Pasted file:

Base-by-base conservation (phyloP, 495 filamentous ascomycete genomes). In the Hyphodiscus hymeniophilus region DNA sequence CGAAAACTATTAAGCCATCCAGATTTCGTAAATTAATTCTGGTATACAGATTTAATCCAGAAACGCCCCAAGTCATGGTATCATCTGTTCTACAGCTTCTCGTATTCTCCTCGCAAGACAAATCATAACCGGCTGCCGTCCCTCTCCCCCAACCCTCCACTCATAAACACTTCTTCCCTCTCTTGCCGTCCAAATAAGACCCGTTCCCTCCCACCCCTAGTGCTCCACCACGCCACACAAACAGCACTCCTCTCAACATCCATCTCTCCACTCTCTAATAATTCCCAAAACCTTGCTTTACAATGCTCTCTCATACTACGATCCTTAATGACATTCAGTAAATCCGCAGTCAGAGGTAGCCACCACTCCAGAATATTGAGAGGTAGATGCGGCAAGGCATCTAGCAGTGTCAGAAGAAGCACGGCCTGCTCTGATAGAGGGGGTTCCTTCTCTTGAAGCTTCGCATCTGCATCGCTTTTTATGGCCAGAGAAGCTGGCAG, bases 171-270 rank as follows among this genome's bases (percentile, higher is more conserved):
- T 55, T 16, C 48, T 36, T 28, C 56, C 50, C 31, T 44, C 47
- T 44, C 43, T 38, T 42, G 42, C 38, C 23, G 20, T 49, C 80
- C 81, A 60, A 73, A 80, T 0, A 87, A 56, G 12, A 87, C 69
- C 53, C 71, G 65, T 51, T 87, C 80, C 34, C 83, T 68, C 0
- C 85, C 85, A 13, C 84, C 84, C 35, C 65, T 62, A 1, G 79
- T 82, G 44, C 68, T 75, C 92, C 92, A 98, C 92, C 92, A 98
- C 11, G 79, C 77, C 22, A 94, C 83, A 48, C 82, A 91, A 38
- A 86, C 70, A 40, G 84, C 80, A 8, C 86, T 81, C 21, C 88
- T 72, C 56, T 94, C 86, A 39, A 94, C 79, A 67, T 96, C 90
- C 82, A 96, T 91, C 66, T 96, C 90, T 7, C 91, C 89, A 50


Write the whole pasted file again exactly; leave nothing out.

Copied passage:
Base-by-base conservation (phyloP, 495 filamentous ascomycete genomes). In the Hyphodiscus hymeniophilus region DNA sequence CGAAAACTATTAAGCCATCCAGATTTCGTAAATTAATTCTGGTATACAGATTTAATCCAGAAACGCCCCAAGTCATGGTATCATCTGTTCTACAGCTTCTCGTATTCTCCTCGCAAGACAAATCATAACCGGCTGCCGTCCCTCTCCCCCAACCCTCCACTCATAAACACTTCTTCCCTCTCTTGCCGTCCAAATAAGACCCGTTCCCTCCCACCCCTAGTGCTCCACCACGCCACACAAACAGCACTCCTCTCAACATCCATCTCTCCACTCTCTAATAATTCCCAAAACCTTGCTTTACAATGCTCTCTCATACTACGATCCTTAATGACATTCAGTAAATCCGCAGTCAGAGGTAGCCACCACTCCAGAATATTGAGAGGTAGATGCGGCAAGGCATCTAGCAGTGTCAGAAGAAGCACGGCCTGCTCTGATAGAGGGGGTTCCTTCTCTTGAAGCTTCGCATCTGCATCGCTTTTTATGGCCAGAGAAGCTGGCAG, bases 171-270 rank as follows among this genome's bases (percentile, higher is more conserved):
- T 55, T 16, C 48, T 36, T 28, C 56, C 50, C 31, T 44, C 47
- T 44, C 43, T 38, T 42, G 42, C 38, C 23, G 20, T 49, C 80
- C 81, A 60, A 73, A 80, T 0, A 87, A 56, G 12, A 87, C 69
- C 53, C 71, G 65, T 51, T 87, C 80, C 34, C 83, T 68, C 0
- C 85, C 85, A 13, C 84, C 84, C 35, C 65, T 62, A 1, G 79
- T 82, G 44, C 68, T 75, C 92, C 92, A 98, C 92, C 92, A 98
- C 11, G 79, C 77, C 22, A 94, C 83, A 48, C 82, A 91, A 38
- A 86, C 70, A 40, G 84, C 80, A 8, C 86, T 81, C 21, C 88
- T 72, C 56, T 94, C 86, A 39, A 94, C 79, A 67, T 96, C 90
- C 82, A 96, T 91, C 66, T 96, C 90, T 7, C 91, C 89, A 50